What is Cablecasting?

Article Details
  • Written By: Mary Elizabeth
  • Edited By: Bronwyn Harris
  • Last Modified Date: 28 September 2019
  • Copyright Protected:
    Conjecture Corporation
  • Print this Article
Free Widgets for your Site/Blog
The longest lightning bolt ever recorded stretched 199.5 miles (321 km) -- nearly the entire length of Oklahoma.  more...

October 18 ,  1867 :  The US bought Alaska from Russia.  more...

The word cablecasting was created in 1973 by joining the word cable, referring to coaxial cable used for transmission, and a shortened form of the word broadcasting. It refers to a transmission of cable television. Cablecasting involves television reception that is picked up by a master antenna from stations near or far and then transmitted only to paying subscribers, via a cable.

Cablecasting is distinguished from broadcasting and webcasting. Broadcasting is wireless transmission and may involve satellites. Webcasting is transmission over a computer network. Cablecasting, by contrast, is transmission by wire—the cable. Whereas access to broadcast television is determined by being able to pick up the signal with your antenna, access to cable television is contingent upon subscribing through a cable company and paying the monthly fee. Cablecasting can also be linked to Internet cable service offered by a company functioning as an ISP or Internet Service Provider, with one cable doing double duty. In this case, you are likely to have a Digital Cable box for the television and a modem for the high speed Internet transmission.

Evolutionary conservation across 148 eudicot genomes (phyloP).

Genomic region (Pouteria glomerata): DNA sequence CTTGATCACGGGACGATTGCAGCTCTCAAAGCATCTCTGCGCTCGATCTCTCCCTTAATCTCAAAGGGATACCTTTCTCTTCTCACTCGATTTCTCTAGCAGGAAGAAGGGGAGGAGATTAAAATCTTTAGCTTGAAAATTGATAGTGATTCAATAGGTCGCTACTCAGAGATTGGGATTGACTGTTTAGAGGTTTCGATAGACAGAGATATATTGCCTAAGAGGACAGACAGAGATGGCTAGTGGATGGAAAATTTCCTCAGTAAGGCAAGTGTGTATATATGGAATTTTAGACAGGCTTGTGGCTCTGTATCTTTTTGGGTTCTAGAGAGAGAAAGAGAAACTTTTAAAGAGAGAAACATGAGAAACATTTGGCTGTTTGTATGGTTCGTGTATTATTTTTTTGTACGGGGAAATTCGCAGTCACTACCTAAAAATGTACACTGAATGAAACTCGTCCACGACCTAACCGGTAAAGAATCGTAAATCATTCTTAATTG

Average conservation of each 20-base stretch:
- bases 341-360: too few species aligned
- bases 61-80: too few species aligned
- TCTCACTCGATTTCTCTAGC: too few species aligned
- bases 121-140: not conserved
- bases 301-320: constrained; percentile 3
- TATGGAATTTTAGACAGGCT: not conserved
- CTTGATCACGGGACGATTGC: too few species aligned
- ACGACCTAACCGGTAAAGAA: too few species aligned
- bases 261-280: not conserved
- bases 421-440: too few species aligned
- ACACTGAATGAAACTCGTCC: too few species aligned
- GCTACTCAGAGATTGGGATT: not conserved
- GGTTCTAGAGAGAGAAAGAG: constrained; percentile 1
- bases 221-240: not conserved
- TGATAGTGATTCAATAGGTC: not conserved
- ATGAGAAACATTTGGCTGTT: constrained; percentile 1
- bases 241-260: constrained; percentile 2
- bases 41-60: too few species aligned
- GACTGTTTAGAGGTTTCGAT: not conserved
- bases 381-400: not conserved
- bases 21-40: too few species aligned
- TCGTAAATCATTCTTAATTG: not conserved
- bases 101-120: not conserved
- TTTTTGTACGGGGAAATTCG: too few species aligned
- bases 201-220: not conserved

Cablecasting is the means used by digital cable companies like Comcast to provide live programming for their customers. Such services usually have several levels, including a basic option with fewer channels and fuller options with more channels. The so-called premium channels—such as HBO, Starz, Cinemax, The Movie Channel, and Showtime—are also available for an additional charge. It is also typical to find specialty packages for sports, often featuring a combination of basketball, baseball, soccer, and hockey programming, and entertainment. Other extra features typically include a DVR and “on-demand” programming, with some kind of fee involved.

Colleges and universities also use cablecasting, not as an entertainment avenue, but as a learning tool. At Rutgers University, for example, RU-TV is available for faculty to cablecast rights-cleared material for student viewing. This includes materials from the Rutgers Libraries’ media collections and rights for other material that instructors request and the libraries are able to secure cablecast rights for. Some materials for which cablecast rights cannot be secured may be shown in face-to-face classroom settings.


You might also Like


Discuss this Article

Post your comments

Post Anonymously


forgot password?